• It actually gets you to move more.  Watching your glucose number rise after a meal or snack really motivates you to get a walk in to limit your glucose spike.  This was the most powerful effect on me.  I had my Dexcom CGM connected to my Apple watch and after a higher carb dinner I watched the number rise like a speedometer which forced me out the door for a quick 20 minute walk!

How to Convince Your Doctor to Order a CGM

A cgm is incredibly easy to order, but doctors are often resistant to doing so for a few reasons:

  • Guidelines: Many doctors don’t like to deviate outside of standard practice guidelines and cgm is not officially indicated yet unless you are on insulin for type 1 or type 2 diabetes
  • Overwhelm: Doctors are already overwhelmed with all kinds of data, so the thought of you sharing weeks or months of cgm data is not appealing.  As a former primary care doctor who used to see patients every 15-20 minutes, I don’t blame them for feeling this way.
  • Device Troubleshooting: Related to doctor overwhelm is the fact that most people will need some initial troubleshooting done to get the device working right.  Doctors who already get plenty of phone calls and e-mail messages for clinical and administrative issues will not want to become a cgm support line.  Again, I totally empathize here and I also encourage these questions to be directed to the vendor who has more knowledge and content in this area.
  • Prior Authorizations:  Until cgms are routinely approved by insurance, MD prescriptions for cgm are often denied and then pharmacies/patients usually request a prior authorization process to be initiated.  I will be frank in telling you that doctors and their staff hate putting in prior auths unless it’s for a medication or device that is truly deemed clinically necessary.  It can be a big time drain for clinical staff who have to fill out forms and spend time on the phone with insurance companies and pharmacies, rather than attend to their primary role, which is direct patient care.  To make your doctor’s life easier, reach out to your insurance or pharmacy directly to determine the specific criteria for coverage.  If they say it’s only for diabetics on insulin, then you may just want to politely ask your doctor for the prescription and just pay out of pocket.  I have never had an insurance company accept a prior auth for a cgm if a patient did not meet their standard criteria.  See section on costs later in the post.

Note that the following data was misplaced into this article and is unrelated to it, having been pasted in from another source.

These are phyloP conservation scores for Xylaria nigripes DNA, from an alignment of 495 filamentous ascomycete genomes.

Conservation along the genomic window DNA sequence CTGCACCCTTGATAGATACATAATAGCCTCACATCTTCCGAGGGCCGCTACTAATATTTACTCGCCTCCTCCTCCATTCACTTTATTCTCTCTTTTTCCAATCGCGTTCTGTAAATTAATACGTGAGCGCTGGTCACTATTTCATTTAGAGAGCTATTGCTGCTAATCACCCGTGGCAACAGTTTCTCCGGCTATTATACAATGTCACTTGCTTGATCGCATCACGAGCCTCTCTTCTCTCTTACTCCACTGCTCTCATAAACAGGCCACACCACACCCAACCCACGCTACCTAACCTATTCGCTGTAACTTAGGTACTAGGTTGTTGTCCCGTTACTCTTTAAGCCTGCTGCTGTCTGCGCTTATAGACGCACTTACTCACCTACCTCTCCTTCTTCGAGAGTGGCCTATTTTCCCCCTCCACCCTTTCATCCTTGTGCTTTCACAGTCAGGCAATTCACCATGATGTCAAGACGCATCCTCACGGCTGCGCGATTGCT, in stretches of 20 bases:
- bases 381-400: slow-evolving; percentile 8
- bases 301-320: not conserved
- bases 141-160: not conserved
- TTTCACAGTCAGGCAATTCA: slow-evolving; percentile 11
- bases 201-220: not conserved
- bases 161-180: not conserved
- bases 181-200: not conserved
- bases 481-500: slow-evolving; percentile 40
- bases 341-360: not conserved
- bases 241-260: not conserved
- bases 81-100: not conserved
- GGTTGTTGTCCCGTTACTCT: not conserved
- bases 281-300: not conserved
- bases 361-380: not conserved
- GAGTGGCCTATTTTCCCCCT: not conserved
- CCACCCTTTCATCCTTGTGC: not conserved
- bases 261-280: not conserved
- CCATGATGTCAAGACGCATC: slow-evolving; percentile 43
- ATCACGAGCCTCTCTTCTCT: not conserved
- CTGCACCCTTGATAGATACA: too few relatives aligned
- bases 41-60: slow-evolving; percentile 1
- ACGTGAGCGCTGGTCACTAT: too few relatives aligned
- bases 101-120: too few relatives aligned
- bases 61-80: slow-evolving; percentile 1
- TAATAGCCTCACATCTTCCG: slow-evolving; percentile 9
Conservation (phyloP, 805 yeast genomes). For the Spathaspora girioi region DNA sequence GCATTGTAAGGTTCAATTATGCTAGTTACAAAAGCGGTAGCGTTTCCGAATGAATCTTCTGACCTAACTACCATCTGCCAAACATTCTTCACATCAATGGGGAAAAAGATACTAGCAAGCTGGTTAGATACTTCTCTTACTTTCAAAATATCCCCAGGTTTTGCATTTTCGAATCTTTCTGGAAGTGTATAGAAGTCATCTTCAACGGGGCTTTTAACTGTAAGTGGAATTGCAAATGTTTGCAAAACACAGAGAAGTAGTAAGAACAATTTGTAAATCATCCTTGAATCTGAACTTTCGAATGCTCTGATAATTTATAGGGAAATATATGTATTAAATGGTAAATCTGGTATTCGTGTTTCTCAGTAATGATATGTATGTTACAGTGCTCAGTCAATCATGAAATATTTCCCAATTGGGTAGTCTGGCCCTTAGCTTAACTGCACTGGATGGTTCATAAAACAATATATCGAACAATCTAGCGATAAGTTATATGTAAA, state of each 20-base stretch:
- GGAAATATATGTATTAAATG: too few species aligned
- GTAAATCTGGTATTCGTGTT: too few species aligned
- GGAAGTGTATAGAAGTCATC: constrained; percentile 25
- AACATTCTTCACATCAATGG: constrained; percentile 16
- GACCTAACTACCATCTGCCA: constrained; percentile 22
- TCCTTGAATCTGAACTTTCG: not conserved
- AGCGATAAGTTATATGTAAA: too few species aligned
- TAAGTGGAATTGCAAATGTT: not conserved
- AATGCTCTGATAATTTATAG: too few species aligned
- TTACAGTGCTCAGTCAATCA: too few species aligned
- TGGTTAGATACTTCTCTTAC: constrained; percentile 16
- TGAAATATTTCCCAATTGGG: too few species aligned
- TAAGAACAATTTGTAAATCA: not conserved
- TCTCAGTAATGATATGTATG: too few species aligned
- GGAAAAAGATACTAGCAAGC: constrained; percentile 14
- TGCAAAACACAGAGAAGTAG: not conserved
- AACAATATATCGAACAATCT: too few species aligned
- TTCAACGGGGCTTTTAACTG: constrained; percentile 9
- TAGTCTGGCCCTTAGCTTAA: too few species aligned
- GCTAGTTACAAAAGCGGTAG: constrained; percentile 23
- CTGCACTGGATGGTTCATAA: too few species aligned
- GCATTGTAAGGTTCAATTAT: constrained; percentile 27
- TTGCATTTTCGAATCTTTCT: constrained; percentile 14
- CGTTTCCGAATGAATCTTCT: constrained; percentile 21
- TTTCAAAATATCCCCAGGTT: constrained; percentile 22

Some resources to make it easier for your doctor:

Dexcom CGM:  This site has specific information on how MDs can order/prescribe the Dexcom CGM for patients.  There are essentially 3 items that need to be ordered.

  1. The Dexcom receiver:  This is the device that provides the glucose readings and the usual life is one year.  This comes as a 1-pack.
  2. The Dexcom transmitter:  This is attached to the sensor (see next) and needs to be replaced every 3 months.  This comes as a 1-pack.
  3. The Dexcom sensor:  This is the actual unit that sits on your skin to sample your blood for glucose.  Each sensor lasts 10 days and this comes as a 3-pack, so it is a 30 day supply.